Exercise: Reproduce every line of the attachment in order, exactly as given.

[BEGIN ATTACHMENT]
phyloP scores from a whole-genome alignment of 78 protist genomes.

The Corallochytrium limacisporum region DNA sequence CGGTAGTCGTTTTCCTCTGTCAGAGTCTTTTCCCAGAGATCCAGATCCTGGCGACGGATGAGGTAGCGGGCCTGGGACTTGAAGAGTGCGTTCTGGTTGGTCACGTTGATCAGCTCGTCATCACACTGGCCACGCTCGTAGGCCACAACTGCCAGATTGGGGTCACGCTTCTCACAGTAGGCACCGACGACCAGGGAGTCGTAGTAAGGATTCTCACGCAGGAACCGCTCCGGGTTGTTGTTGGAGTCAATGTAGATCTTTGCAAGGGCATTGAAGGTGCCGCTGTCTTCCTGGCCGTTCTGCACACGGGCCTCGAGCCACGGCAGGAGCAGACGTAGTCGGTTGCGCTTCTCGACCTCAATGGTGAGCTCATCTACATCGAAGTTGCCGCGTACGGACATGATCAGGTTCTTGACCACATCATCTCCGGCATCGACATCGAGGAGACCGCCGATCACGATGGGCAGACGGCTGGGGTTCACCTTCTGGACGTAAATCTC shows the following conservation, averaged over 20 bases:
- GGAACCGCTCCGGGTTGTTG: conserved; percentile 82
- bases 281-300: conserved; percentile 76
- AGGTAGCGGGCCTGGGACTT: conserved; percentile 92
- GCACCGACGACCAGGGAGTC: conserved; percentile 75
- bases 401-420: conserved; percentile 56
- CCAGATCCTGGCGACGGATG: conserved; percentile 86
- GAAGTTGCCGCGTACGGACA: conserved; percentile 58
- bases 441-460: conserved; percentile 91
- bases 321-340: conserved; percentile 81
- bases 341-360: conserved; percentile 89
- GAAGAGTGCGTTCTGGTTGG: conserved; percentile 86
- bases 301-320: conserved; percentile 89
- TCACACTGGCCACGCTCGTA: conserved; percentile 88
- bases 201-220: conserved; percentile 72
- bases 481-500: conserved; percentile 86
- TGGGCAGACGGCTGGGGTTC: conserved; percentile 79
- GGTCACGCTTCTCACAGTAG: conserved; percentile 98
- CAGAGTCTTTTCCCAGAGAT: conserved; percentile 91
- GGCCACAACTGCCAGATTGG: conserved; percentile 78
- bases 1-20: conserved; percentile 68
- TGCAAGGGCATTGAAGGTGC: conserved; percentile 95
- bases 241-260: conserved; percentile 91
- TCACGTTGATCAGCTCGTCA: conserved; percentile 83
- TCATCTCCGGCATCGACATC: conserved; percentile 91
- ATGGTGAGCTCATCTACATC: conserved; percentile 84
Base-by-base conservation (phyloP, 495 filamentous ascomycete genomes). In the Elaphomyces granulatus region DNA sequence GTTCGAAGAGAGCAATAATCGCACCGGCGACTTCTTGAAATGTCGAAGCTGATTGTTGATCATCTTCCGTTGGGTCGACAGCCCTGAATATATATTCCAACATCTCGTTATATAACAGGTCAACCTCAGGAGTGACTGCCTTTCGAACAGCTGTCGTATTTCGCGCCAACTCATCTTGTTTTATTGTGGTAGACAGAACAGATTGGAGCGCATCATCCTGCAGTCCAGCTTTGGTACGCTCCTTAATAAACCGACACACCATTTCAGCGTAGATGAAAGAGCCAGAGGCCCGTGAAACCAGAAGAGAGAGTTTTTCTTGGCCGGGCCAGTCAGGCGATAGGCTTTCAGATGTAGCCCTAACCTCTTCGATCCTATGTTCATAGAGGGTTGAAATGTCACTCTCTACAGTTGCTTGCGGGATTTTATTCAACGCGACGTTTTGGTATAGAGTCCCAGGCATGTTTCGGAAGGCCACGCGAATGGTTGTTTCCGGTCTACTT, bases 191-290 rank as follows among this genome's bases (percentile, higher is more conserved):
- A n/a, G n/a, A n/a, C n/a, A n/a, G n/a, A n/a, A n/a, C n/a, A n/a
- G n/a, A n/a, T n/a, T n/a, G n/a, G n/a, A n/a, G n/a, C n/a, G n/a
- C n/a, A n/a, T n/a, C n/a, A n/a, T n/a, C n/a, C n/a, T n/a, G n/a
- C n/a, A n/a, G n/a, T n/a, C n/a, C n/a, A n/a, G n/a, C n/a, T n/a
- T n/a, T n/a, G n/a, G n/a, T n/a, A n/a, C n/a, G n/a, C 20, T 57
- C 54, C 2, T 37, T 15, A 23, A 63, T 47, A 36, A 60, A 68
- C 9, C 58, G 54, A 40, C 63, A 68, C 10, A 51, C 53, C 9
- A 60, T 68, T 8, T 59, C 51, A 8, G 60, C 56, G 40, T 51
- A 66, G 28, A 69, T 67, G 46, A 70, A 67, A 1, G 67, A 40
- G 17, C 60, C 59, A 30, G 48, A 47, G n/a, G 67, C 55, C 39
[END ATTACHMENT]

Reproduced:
phyloP scores from a whole-genome alignment of 78 protist genomes.

The Corallochytrium limacisporum region DNA sequence CGGTAGTCGTTTTCCTCTGTCAGAGTCTTTTCCCAGAGATCCAGATCCTGGCGACGGATGAGGTAGCGGGCCTGGGACTTGAAGAGTGCGTTCTGGTTGGTCACGTTGATCAGCTCGTCATCACACTGGCCACGCTCGTAGGCCACAACTGCCAGATTGGGGTCACGCTTCTCACAGTAGGCACCGACGACCAGGGAGTCGTAGTAAGGATTCTCACGCAGGAACCGCTCCGGGTTGTTGTTGGAGTCAATGTAGATCTTTGCAAGGGCATTGAAGGTGCCGCTGTCTTCCTGGCCGTTCTGCACACGGGCCTCGAGCCACGGCAGGAGCAGACGTAGTCGGTTGCGCTTCTCGACCTCAATGGTGAGCTCATCTACATCGAAGTTGCCGCGTACGGACATGATCAGGTTCTTGACCACATCATCTCCGGCATCGACATCGAGGAGACCGCCGATCACGATGGGCAGACGGCTGGGGTTCACCTTCTGGACGTAAATCTC shows the following conservation, averaged over 20 bases:
- GGAACCGCTCCGGGTTGTTG: conserved; percentile 82
- bases 281-300: conserved; percentile 76
- AGGTAGCGGGCCTGGGACTT: conserved; percentile 92
- GCACCGACGACCAGGGAGTC: conserved; percentile 75
- bases 401-420: conserved; percentile 56
- CCAGATCCTGGCGACGGATG: conserved; percentile 86
- GAAGTTGCCGCGTACGGACA: conserved; percentile 58
- bases 441-460: conserved; percentile 91
- bases 321-340: conserved; percentile 81
- bases 341-360: conserved; percentile 89
- GAAGAGTGCGTTCTGGTTGG: conserved; percentile 86
- bases 301-320: conserved; percentile 89
- TCACACTGGCCACGCTCGTA: conserved; percentile 88
- bases 201-220: conserved; percentile 72
- bases 481-500: conserved; percentile 86
- TGGGCAGACGGCTGGGGTTC: conserved; percentile 79
- GGTCACGCTTCTCACAGTAG: conserved; percentile 98
- CAGAGTCTTTTCCCAGAGAT: conserved; percentile 91
- GGCCACAACTGCCAGATTGG: conserved; percentile 78
- bases 1-20: conserved; percentile 68
- TGCAAGGGCATTGAAGGTGC: conserved; percentile 95
- bases 241-260: conserved; percentile 91
- TCACGTTGATCAGCTCGTCA: conserved; percentile 83
- TCATCTCCGGCATCGACATC: conserved; percentile 91
- ATGGTGAGCTCATCTACATC: conserved; percentile 84
Base-by-base conservation (phyloP, 495 filamentous ascomycete genomes). In the Elaphomyces granulatus region DNA sequence GTTCGAAGAGAGCAATAATCGCACCGGCGACTTCTTGAAATGTCGAAGCTGATTGTTGATCATCTTCCGTTGGGTCGACAGCCCTGAATATATATTCCAACATCTCGTTATATAACAGGTCAACCTCAGGAGTGACTGCCTTTCGAACAGCTGTCGTATTTCGCGCCAACTCATCTTGTTTTATTGTGGTAGACAGAACAGATTGGAGCGCATCATCCTGCAGTCCAGCTTTGGTACGCTCCTTAATAAACCGACACACCATTTCAGCGTAGATGAAAGAGCCAGAGGCCCGTGAAACCAGAAGAGAGAGTTTTTCTTGGCCGGGCCAGTCAGGCGATAGGCTTTCAGATGTAGCCCTAACCTCTTCGATCCTATGTTCATAGAGGGTTGAAATGTCACTCTCTACAGTTGCTTGCGGGATTTTATTCAACGCGACGTTTTGGTATAGAGTCCCAGGCATGTTTCGGAAGGCCACGCGAATGGTTGTTTCCGGTCTACTT, bases 191-290 rank as follows among this genome's bases (percentile, higher is more conserved):
- A n/a, G n/a, A n/a, C n/a, A n/a, G n/a, A n/a, A n/a, C n/a, A n/a
- G n/a, A n/a, T n/a, T n/a, G n/a, G n/a, A n/a, G n/a, C n/a, G n/a
- C n/a, A n/a, T n/a, C n/a, A n/a, T n/a, C n/a, C n/a, T n/a, G n/a
- C n/a, A n/a, G n/a, T n/a, C n/a, C n/a, A n/a, G n/a, C n/a, T n/a
- T n/a, T n/a, G n/a, G n/a, T n/a, A n/a, C n/a, G n/a, C 20, T 57
- C 54, C 2, T 37, T 15, A 23, A 63, T 47, A 36, A 60, A 68
- C 9, C 58, G 54, A 40, C 63, A 68, C 10, A 51, C 53, C 9
- A 60, T 68, T 8, T 59, C 51, A 8, G 60, C 56, G 40, T 51
- A 66, G 28, A 69, T 67, G 46, A 70, A 67, A 1, G 67, A 40
- G 17, C 60, C 59, A 30, G 48, A 47, G n/a, G 67, C 55, C 39